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The Right Drug at the Right Dose
How Doctors Decide What to Prescribe

by Mark T. Marino, MD

Physical disabilities such as low vision, arthritis in the hands, or difficulty swallowing can also affect drug — or drug formulation or packaging — choices. For example, people with low vision who need insulin may find it easier to use an insulin pen than a syringe. People who have difficulty opening pill bottles or manipulating a blood glucose meter because of hand problems may need to seek out alternative pill packaging or devices that help open packages and meters and lancing devices with rubber, “easy-grip” features.

Other drugs already being taken. Drug interactions are a major issue when prescribing a new drug. Drug interactions can produce exaggerated effects when multiple drugs are given to achieve the same goal. It’s also possible for one drug to block the metabolism of another drug, resulting in excessive blood levels of the drug whose metabolism is blocked. In a third possibility, one drug can prevent another drug from doing its job. For example, NSAIDs (such as Motrin) prevent aspirin from inhibiting platelet function when taken at the same time.

Age. Very young age and very old age must be considered when prescribing a drug. That’s because kidney and liver function may be lower or diminished in these age groups, so drugs may not be metabolized at the rate expected. In addition, premature infants have a lower body weight than other newborns, and elderly people may also have a low body weight, meaning they need less of a drug than a heavier person.

Age is also considered when deciding how aggressively to manage certain conditions. For example, the cholesterol goals for a 90-year-old may not need to be as low as for a 50-year-old, and therefore therapy for the 90-year-old is less aggressive.

Body size or weight. For children, drug dosing is often done according to body weight. In adults, many oncology [cancer] drugs are dosed based either on body weight or on body surface area (using an equation that takes height and weight into account). The amount of insulin a person needs can also be affected by weight: When weight is gained, an increased dose may be needed, and if weight is lost, less insulin may be necessary to maintain blood glucose in target range.

Some medical professionals have argued that certain other classes of drugs, such as antibiotics, should also be dosed based on body size for adults, based on data showing that obese people may respond differently to some drugs than people of lower weight.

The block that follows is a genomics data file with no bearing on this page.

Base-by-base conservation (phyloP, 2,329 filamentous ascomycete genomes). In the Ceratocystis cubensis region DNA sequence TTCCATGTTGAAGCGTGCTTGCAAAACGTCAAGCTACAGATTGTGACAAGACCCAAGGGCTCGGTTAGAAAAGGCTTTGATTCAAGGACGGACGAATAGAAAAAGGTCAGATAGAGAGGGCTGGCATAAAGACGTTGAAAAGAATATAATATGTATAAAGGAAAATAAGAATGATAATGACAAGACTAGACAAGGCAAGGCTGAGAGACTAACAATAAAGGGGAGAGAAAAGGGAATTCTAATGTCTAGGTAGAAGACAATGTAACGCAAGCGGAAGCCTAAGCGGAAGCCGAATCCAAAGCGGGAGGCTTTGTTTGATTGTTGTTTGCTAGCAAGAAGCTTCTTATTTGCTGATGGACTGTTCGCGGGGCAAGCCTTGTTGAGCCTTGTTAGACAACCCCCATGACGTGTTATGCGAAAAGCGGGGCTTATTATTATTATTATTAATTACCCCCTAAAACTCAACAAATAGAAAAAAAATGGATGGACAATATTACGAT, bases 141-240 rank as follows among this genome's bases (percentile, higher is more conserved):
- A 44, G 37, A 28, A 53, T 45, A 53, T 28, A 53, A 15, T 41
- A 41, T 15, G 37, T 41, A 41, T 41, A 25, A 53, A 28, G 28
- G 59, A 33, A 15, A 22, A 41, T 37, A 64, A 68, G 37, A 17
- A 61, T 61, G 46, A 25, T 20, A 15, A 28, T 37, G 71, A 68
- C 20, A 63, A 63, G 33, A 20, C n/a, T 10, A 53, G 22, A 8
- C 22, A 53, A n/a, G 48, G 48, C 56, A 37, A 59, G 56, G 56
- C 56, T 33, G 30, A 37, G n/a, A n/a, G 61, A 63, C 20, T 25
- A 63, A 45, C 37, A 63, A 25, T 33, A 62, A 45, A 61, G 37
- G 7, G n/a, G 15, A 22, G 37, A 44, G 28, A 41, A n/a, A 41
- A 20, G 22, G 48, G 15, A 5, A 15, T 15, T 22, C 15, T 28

However, this is a medical issue that has yet to be thoroughly researched.

Profession or daily activities. Many drugs can reduce concentration or cause sleepiness, which can be a big problem for people who need to operate machinery or drive. For these people, doctors attempt to prescribe the least-sedating drugs. For example, to treat allergies, nasal steroids or antihistamines that are less sedating may be prescribed in place of antihistamines such as diphenhydramine (brand name Benadryl), which is known to cause sedation.

Side effects. All drugs have side effects, but sometimes a person develops such severe or intrusive side effects that an alternative must be sought. This can happen soon after a person starts a drug, but in some cases it happens after a person has been using a drug for a long time with no complaints. As noted earlier, a change in kidney or liver function can affect how a person’s body processes a drug, possibly resulting in the onset of side effects. Weight loss can also reduce the amount of a drug a person needs and lead to new side effects if the dose is not reduced. But many times the reason for late-onset side effects is unknown.

Ability to pay. In an ideal world, a person’s ability to pay for a therapy (or his insurance coverage for it) would not be a consideration. Physicians would simply prescribe what is best for the person regardless of cost. But in today’s world, that’s not the way it usually works. To save you out-of-pocket costs, your doctor may prescribe a generic drug or the brand-name drug favored by your health insurance plan. Generic drugs have the same active ingredients as brand-name drugs and should provide equally effective treatment. When no generic is available, your doctor may be able to choose from several drugs in the same class, which have similar effects but may be sold for different prices or require different co-payments.

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